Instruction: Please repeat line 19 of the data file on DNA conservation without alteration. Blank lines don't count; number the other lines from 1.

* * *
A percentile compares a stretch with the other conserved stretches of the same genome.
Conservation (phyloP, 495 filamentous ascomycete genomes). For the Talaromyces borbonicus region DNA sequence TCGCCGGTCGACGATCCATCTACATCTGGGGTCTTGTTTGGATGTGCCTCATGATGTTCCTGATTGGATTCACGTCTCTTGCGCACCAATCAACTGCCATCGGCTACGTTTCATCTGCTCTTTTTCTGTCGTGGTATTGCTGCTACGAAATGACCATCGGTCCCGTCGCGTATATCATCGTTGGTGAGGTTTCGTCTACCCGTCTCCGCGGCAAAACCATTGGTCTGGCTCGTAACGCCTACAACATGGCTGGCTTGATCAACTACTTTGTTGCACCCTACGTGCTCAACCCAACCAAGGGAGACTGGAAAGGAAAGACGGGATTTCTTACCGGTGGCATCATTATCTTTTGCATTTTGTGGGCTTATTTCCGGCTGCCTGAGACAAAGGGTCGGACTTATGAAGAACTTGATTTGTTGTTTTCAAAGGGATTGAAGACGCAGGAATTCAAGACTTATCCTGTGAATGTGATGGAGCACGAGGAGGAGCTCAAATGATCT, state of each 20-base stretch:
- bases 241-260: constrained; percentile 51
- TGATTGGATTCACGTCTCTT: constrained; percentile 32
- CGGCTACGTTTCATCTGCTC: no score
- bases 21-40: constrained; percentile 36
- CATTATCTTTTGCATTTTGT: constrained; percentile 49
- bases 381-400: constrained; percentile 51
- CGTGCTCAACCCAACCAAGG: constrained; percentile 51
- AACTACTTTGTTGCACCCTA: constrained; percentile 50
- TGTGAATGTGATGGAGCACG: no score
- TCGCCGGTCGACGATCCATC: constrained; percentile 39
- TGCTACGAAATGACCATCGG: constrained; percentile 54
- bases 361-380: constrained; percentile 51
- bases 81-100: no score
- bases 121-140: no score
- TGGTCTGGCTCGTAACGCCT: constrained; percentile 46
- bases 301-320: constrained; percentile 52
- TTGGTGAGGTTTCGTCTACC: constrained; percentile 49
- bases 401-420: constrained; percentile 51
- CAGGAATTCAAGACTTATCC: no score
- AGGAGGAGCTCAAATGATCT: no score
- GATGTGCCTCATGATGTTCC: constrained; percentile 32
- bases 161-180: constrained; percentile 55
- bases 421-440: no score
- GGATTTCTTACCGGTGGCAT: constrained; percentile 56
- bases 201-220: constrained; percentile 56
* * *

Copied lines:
- TTGGTGAGGTTTCGTCTACC: constrained; percentile 49